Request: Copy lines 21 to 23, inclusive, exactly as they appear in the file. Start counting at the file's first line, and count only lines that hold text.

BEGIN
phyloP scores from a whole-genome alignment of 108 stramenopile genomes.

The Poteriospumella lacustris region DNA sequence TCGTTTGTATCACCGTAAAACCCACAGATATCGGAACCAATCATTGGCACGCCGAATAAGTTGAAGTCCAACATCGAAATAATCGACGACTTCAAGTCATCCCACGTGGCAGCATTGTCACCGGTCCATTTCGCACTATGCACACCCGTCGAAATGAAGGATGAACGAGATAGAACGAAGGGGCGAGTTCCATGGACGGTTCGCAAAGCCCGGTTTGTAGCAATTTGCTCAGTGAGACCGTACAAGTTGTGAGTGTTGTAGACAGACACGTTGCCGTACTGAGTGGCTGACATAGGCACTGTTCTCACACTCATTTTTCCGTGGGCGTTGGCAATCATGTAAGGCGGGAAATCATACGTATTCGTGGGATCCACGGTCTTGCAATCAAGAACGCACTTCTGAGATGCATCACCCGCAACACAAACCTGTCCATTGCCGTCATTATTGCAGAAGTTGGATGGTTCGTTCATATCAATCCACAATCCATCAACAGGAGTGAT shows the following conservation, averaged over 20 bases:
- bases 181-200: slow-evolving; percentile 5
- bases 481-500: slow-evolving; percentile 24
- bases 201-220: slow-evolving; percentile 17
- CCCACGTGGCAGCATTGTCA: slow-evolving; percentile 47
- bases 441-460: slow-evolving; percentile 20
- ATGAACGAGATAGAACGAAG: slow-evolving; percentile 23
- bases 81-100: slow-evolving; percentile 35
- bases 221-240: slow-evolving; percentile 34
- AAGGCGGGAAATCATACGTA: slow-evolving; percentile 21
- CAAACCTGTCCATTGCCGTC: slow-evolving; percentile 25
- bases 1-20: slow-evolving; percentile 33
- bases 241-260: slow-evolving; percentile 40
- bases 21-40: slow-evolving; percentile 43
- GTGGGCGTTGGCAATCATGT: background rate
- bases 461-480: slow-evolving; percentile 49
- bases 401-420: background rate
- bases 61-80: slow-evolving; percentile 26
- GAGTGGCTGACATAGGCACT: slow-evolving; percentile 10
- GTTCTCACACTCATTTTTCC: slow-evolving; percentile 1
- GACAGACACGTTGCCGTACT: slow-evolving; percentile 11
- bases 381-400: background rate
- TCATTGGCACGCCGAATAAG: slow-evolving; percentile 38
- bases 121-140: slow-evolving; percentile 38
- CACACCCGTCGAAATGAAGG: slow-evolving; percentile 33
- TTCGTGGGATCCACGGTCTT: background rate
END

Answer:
- GTTCTCACACTCATTTTTCC: slow-evolving; percentile 1
- GACAGACACGTTGCCGTACT: slow-evolving; percentile 11
- bases 381-400: background rate